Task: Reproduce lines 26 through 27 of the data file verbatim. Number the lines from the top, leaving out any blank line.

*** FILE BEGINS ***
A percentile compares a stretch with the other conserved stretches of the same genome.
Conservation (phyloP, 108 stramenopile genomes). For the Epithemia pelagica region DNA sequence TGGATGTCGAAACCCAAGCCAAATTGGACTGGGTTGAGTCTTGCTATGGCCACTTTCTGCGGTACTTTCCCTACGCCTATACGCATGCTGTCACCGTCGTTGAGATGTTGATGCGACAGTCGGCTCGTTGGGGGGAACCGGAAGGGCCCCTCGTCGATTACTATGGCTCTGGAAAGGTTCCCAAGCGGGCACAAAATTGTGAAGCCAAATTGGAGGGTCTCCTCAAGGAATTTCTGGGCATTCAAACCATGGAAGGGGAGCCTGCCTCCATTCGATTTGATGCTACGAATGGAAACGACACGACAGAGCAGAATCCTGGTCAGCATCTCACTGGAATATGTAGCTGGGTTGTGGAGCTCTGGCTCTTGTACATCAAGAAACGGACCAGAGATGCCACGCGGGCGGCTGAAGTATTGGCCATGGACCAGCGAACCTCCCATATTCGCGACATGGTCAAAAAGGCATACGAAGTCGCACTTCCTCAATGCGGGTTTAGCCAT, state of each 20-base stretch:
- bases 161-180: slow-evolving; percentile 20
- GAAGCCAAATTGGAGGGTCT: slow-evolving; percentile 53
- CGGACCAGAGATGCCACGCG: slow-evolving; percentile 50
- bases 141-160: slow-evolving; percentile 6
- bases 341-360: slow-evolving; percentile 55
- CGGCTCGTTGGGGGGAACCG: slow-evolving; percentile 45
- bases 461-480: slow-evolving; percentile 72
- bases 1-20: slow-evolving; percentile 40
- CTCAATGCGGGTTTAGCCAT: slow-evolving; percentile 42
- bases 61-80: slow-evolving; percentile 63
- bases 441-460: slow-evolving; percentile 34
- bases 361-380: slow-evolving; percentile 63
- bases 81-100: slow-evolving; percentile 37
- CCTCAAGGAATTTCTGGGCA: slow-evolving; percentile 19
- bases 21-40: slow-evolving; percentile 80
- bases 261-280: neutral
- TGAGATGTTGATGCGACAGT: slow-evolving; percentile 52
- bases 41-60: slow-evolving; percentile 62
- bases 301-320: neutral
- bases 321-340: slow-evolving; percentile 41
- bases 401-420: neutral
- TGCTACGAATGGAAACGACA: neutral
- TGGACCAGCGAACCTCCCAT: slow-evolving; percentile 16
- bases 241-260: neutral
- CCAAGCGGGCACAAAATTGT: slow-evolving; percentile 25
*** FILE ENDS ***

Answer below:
- bases 241-260: neutral
- CCAAGCGGGCACAAAATTGT: slow-evolving; percentile 25